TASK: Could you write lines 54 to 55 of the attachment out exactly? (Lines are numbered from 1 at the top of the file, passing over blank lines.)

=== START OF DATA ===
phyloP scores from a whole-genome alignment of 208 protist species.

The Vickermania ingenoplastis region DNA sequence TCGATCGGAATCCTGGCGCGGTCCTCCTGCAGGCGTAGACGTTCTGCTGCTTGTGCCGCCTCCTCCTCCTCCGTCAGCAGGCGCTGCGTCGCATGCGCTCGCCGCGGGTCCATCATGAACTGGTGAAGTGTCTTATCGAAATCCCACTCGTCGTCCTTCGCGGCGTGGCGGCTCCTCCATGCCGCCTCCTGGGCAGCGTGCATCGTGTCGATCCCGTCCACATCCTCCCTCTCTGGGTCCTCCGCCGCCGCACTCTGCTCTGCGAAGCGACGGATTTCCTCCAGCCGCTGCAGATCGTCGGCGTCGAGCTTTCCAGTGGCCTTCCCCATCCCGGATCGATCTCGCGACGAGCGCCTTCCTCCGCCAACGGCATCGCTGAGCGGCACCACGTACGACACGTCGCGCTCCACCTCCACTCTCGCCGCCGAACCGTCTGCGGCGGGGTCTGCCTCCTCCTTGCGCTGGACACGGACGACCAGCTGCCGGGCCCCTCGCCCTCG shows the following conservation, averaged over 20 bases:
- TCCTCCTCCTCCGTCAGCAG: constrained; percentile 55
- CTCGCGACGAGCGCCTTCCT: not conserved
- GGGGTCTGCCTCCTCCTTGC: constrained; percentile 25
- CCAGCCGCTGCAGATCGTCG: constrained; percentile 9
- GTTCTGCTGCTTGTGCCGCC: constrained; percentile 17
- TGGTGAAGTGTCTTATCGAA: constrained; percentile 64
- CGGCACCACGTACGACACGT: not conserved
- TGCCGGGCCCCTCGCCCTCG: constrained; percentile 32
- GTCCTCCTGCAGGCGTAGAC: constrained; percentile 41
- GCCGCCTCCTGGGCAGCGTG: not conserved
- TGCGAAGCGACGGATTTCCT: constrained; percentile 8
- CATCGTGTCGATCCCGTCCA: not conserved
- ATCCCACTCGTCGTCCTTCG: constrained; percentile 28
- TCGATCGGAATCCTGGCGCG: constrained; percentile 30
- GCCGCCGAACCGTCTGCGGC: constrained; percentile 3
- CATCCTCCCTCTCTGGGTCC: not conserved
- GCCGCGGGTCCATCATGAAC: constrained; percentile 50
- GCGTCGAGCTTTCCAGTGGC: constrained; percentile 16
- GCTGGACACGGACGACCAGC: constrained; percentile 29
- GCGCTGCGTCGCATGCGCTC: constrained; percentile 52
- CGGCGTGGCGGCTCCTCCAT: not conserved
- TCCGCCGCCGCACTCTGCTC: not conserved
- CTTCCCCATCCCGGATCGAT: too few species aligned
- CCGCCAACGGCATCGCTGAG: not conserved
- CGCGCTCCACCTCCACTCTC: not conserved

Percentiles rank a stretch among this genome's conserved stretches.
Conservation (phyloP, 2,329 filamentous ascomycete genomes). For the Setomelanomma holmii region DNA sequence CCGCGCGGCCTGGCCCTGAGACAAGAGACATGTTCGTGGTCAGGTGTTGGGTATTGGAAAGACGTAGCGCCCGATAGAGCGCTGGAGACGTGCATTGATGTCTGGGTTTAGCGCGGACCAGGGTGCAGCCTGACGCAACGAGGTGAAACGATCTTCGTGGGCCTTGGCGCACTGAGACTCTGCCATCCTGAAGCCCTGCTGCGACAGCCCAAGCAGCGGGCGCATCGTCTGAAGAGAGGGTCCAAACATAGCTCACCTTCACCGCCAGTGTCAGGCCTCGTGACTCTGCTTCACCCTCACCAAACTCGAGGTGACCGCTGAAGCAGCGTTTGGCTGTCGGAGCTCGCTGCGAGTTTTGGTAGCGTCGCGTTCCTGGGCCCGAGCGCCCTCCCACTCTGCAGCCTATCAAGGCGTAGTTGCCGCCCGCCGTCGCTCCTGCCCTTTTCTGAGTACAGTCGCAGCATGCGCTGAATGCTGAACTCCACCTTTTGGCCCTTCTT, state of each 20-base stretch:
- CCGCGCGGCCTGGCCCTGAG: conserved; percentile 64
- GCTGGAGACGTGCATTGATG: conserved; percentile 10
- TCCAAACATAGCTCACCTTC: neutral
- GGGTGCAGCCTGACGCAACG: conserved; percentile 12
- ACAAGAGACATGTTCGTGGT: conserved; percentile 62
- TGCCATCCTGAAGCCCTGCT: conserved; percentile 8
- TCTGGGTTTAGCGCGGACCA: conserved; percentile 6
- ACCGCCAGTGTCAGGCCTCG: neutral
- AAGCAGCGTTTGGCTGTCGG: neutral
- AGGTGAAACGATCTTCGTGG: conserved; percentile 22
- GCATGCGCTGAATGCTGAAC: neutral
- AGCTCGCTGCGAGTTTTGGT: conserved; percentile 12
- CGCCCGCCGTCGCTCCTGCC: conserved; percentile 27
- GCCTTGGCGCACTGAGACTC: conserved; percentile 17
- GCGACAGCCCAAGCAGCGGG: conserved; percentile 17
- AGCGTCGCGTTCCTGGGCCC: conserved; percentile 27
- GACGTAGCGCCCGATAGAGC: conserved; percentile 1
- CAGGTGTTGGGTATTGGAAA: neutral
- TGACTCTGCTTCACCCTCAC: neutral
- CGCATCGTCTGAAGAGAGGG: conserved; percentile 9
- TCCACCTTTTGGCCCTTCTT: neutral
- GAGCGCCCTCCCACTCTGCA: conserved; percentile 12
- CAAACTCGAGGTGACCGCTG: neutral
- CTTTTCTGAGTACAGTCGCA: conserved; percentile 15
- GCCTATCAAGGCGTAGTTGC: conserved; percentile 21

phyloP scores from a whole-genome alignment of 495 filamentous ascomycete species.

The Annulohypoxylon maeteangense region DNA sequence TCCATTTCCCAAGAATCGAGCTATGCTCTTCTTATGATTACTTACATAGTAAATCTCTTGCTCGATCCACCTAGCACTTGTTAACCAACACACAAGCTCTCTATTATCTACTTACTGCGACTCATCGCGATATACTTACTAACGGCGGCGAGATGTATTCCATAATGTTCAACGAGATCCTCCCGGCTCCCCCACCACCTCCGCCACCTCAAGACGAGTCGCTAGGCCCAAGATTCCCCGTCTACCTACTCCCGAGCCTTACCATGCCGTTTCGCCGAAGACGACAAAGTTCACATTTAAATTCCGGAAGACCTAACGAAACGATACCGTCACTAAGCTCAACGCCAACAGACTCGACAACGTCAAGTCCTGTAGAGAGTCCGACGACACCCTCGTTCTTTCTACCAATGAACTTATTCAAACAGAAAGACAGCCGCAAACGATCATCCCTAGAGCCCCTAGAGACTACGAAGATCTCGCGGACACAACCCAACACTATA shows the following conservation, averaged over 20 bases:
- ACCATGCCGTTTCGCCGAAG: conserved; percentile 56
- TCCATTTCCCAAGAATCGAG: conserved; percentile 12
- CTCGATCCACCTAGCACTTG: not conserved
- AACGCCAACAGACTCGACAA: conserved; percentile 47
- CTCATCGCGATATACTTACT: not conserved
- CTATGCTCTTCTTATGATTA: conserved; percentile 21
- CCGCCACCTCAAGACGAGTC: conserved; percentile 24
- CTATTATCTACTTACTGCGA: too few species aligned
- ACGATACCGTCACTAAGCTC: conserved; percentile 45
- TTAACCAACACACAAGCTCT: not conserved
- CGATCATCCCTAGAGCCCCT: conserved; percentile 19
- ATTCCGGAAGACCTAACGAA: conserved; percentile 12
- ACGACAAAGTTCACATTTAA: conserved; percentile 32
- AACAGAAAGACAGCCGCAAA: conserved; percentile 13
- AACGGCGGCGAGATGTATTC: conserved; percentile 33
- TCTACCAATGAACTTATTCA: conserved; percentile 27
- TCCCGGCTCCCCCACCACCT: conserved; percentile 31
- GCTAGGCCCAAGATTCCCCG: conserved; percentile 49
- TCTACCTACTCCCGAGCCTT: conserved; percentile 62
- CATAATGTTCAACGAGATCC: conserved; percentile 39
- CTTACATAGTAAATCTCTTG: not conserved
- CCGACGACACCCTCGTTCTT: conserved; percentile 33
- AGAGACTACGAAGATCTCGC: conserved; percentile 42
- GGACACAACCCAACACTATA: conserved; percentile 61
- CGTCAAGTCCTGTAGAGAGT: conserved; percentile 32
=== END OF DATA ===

- GCCTATCAAGGCGTAGTTGC: conserved; percentile 21

phyloP scores from a whole-genome alignment of 495 filamentous ascomycete species.